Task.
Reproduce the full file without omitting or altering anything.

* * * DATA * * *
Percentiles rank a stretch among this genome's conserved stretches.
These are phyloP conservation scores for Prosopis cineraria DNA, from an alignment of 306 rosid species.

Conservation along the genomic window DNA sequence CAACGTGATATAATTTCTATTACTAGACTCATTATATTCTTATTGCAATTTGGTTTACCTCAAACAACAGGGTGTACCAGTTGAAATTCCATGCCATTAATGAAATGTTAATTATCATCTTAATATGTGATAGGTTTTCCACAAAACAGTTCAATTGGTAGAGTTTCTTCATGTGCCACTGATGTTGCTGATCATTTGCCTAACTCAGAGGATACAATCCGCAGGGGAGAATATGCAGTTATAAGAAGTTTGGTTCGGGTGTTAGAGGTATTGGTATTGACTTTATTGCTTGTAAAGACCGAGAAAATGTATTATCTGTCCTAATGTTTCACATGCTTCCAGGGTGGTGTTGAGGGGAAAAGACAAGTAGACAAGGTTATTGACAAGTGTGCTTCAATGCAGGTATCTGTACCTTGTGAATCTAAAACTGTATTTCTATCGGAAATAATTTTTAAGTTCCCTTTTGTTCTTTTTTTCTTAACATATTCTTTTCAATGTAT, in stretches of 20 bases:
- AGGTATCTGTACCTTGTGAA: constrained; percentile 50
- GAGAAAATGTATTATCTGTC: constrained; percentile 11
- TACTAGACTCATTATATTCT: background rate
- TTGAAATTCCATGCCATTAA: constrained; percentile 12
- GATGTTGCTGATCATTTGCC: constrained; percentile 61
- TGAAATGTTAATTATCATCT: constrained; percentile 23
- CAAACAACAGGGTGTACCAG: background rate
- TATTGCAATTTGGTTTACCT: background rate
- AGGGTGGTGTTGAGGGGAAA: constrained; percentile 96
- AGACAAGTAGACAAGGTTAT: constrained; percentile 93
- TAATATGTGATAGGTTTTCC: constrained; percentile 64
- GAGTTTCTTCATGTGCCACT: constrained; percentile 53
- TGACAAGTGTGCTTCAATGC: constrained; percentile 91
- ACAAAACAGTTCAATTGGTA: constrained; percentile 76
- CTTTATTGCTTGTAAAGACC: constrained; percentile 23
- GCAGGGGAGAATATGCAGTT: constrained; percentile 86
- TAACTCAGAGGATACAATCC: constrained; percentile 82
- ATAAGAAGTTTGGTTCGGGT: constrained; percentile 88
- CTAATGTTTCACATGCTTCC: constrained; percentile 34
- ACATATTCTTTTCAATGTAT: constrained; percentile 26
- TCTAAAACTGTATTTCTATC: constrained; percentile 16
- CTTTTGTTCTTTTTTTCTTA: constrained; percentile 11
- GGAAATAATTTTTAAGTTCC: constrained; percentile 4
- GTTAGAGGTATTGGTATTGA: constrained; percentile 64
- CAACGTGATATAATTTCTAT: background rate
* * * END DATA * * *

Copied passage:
Percentiles rank a stretch among this genome's conserved stretches.
These are phyloP conservation scores for Prosopis cineraria DNA, from an alignment of 306 rosid species.

Conservation along the genomic window DNA sequence CAACGTGATATAATTTCTATTACTAGACTCATTATATTCTTATTGCAATTTGGTTTACCTCAAACAACAGGGTGTACCAGTTGAAATTCCATGCCATTAATGAAATGTTAATTATCATCTTAATATGTGATAGGTTTTCCACAAAACAGTTCAATTGGTAGAGTTTCTTCATGTGCCACTGATGTTGCTGATCATTTGCCTAACTCAGAGGATACAATCCGCAGGGGAGAATATGCAGTTATAAGAAGTTTGGTTCGGGTGTTAGAGGTATTGGTATTGACTTTATTGCTTGTAAAGACCGAGAAAATGTATTATCTGTCCTAATGTTTCACATGCTTCCAGGGTGGTGTTGAGGGGAAAAGACAAGTAGACAAGGTTATTGACAAGTGTGCTTCAATGCAGGTATCTGTACCTTGTGAATCTAAAACTGTATTTCTATCGGAAATAATTTTTAAGTTCCCTTTTGTTCTTTTTTTCTTAACATATTCTTTTCAATGTAT, in stretches of 20 bases:
- AGGTATCTGTACCTTGTGAA: constrained; percentile 50
- GAGAAAATGTATTATCTGTC: constrained; percentile 11
- TACTAGACTCATTATATTCT: background rate
- TTGAAATTCCATGCCATTAA: constrained; percentile 12
- GATGTTGCTGATCATTTGCC: constrained; percentile 61
- TGAAATGTTAATTATCATCT: constrained; percentile 23
- CAAACAACAGGGTGTACCAG: background rate
- TATTGCAATTTGGTTTACCT: background rate
- AGGGTGGTGTTGAGGGGAAA: constrained; percentile 96
- AGACAAGTAGACAAGGTTAT: constrained; percentile 93
- TAATATGTGATAGGTTTTCC: constrained; percentile 64
- GAGTTTCTTCATGTGCCACT: constrained; percentile 53
- TGACAAGTGTGCTTCAATGC: constrained; percentile 91
- ACAAAACAGTTCAATTGGTA: constrained; percentile 76
- CTTTATTGCTTGTAAAGACC: constrained; percentile 23
- GCAGGGGAGAATATGCAGTT: constrained; percentile 86
- TAACTCAGAGGATACAATCC: constrained; percentile 82
- ATAAGAAGTTTGGTTCGGGT: constrained; percentile 88
- CTAATGTTTCACATGCTTCC: constrained; percentile 34
- ACATATTCTTTTCAATGTAT: constrained; percentile 26
- TCTAAAACTGTATTTCTATC: constrained; percentile 16
- CTTTTGTTCTTTTTTTCTTA: constrained; percentile 11
- GGAAATAATTTTTAAGTTCC: constrained; percentile 4
- GTTAGAGGTATTGGTATTGA: constrained; percentile 64
- CAACGTGATATAATTTCTAT: background rate